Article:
The terrain is sliced by fjords, the rain and snowfall of millennia having helped to create some of the world’s most impressive waterfalls. Although I wonder if we should have waited for the shoulder season. Typically, July is when the Norwegians take their holiday, which coupled with the month that most magnetizes tourists – attracts the international masses on a serious scale.
In true redheaded style, I’m so pale that I’m almost blue, and burn like a vampire at the mere suggestion of sunlight. Bizarrely, I’ve slapped on the suncream in an unseasonably warm patch for Norway. Altogether, not what I was expecting from this Nordic country (not even in summer) – portions of which lie well above the Arctic circle and Iceland’s latitude. Fjords and tunnels galore, yes. Mountainsides shrouded in deep fog that once they decide to lift, reveal jagged peaks and enormous glaciers cascading down into deep turquoise meltwater, yes.
The week stretched ahead, warm and empty. Lucky for us, our hosts had barely begun their month’s holiday. Cautiously revealing to these hiking-ready Norwegians our goal to share the same fitness status, began with a hoof up Gaustatoppen. Slowly more than surely, the 1,883-metre stomp led to a large slab of concrete home to a huge antenna. The sun dissolving into panoramic views giving rise to a sixth of southern Norway, made up for the eyesore. As did lashings of jam oozing onto hot fluffy waffles the morning after. Good call, Espen.
In training: Mogen
Far from finding my stride, the 48-hour agony after Gaustatoppen – induced by a pounding to various unknown muscle groups – took its toll. No time to waste, all four of us cobbled together our gear like headless hens to catch a 1.5-hour cruise and continue our wander around a lake in Mogen for a few days.
Situated at the west end of Møsvatn, we hiked the hillside draped in a green crushed velvet throw of forest and waterfalls on the plateau. To plunge in just our underwear into the gin-clear pool, the water thundering off into infinity behind us, was utterly invigorating. And we managed to lose a layer of suncreamy sweat.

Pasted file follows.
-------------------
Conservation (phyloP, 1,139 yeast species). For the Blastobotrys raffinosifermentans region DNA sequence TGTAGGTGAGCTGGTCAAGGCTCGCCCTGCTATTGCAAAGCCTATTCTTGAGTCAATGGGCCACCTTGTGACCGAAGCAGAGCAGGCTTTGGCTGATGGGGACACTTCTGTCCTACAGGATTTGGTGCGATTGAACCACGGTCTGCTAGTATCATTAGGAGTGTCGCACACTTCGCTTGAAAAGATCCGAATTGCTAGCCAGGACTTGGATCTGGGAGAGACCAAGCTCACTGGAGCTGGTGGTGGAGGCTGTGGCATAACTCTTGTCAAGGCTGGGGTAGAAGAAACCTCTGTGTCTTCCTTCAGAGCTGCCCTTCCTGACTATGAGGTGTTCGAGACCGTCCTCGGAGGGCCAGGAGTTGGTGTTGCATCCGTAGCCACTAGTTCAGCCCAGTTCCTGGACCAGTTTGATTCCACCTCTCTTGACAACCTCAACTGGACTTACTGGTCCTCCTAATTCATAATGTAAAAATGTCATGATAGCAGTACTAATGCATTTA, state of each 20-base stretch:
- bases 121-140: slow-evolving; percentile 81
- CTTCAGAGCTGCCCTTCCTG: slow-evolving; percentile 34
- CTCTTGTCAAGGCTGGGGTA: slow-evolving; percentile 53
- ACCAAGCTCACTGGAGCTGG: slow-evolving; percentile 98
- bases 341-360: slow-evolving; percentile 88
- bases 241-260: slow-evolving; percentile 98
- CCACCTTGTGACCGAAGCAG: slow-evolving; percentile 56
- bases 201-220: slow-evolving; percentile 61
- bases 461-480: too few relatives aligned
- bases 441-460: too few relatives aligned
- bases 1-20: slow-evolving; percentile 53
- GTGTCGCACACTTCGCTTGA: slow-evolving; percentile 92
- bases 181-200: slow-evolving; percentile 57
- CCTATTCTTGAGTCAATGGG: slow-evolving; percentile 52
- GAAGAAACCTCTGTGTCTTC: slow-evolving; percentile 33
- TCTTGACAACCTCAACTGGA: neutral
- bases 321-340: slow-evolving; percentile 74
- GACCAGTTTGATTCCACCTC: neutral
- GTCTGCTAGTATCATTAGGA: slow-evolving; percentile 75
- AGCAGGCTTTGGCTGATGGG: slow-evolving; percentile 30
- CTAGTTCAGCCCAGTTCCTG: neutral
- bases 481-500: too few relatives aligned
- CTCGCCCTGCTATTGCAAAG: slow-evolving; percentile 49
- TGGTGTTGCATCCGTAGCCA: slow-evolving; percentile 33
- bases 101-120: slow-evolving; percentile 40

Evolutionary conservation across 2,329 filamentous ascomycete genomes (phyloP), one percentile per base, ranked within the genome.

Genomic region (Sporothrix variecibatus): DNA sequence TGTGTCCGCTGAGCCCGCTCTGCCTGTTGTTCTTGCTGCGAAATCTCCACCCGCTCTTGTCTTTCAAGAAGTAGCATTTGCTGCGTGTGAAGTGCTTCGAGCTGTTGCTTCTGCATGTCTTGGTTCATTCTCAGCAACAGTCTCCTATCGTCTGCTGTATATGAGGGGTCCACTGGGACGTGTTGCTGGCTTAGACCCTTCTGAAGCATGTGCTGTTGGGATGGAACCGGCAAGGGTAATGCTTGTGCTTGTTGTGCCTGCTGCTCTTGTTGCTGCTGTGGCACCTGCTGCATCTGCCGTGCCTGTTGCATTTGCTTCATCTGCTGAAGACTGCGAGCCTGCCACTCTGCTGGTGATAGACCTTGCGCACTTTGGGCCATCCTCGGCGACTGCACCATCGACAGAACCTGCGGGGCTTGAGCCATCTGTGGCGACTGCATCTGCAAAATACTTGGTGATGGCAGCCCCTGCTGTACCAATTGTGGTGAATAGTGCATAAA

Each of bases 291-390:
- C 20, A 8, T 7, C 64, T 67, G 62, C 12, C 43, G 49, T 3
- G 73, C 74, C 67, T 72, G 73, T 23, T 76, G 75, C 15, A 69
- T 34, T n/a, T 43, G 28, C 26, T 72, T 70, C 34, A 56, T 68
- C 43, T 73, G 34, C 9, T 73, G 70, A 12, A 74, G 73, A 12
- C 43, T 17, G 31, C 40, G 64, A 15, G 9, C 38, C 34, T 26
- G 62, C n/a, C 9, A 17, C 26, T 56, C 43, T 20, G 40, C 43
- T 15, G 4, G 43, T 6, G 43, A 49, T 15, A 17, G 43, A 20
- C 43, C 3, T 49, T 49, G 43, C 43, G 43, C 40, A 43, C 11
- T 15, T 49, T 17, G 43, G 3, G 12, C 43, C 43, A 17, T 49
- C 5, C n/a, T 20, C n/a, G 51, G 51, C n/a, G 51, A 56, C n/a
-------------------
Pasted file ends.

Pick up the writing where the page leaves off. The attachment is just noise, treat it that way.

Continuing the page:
Inevitably, we had some good chuckles too; the puckered up expressions (mostly mine) and the less than manly sound effects (just Jason’s) when making the plunge into the chilly water will stay with me forever. No question: although sticky sweet-hot, Mogen was pretty. Even if Espen did relay with solid conviction the best was yet to come.
Bands of noseeums and fountains of twin-engine mosquitoes around us later on, their Scottish counterparts seemed almost apathetic by comparison. Crazed, each one became intoxicated by our steady stream of carbon dioxide before many were lured into meeting their eternal fate, courtesy of our stove. The mosquitoes, no longer a ubiquitous plague saw us back in Porsgrunn for some respite, if not a rest from the bites.
Much as we started out in Norway’s stomping ground with gusto, neither Jason or I could keep up with Malin; she seemed to have unending energy and stamina. She was as strong as any man, and her physical expectations on herself were high.
Espen, meanwhile, oozed a gentle soul whose technical nous complemented Malin’s pragmatic approach and physicality. A real treat to have bumped into them the moment we stepped foot in Norway. Local knowledge is king and the pair royally furnished us with the must-sees, must-dos and don’ts. On my previous trips, I studied and picked up some of the language to hold a basic conversation, but this time round I didn’t even have a few basic words of pidgin. Fortunate for the laziest part of myself, everyone spoke perfect English.
While my first impressions didn’t match all my pre-conceptions – when do they ever? – to the depths of my belly, to the tips of my fingertips: it’s the easiest thing in the world to be a human doing in Norway, not just a human being. @fourwheelednomad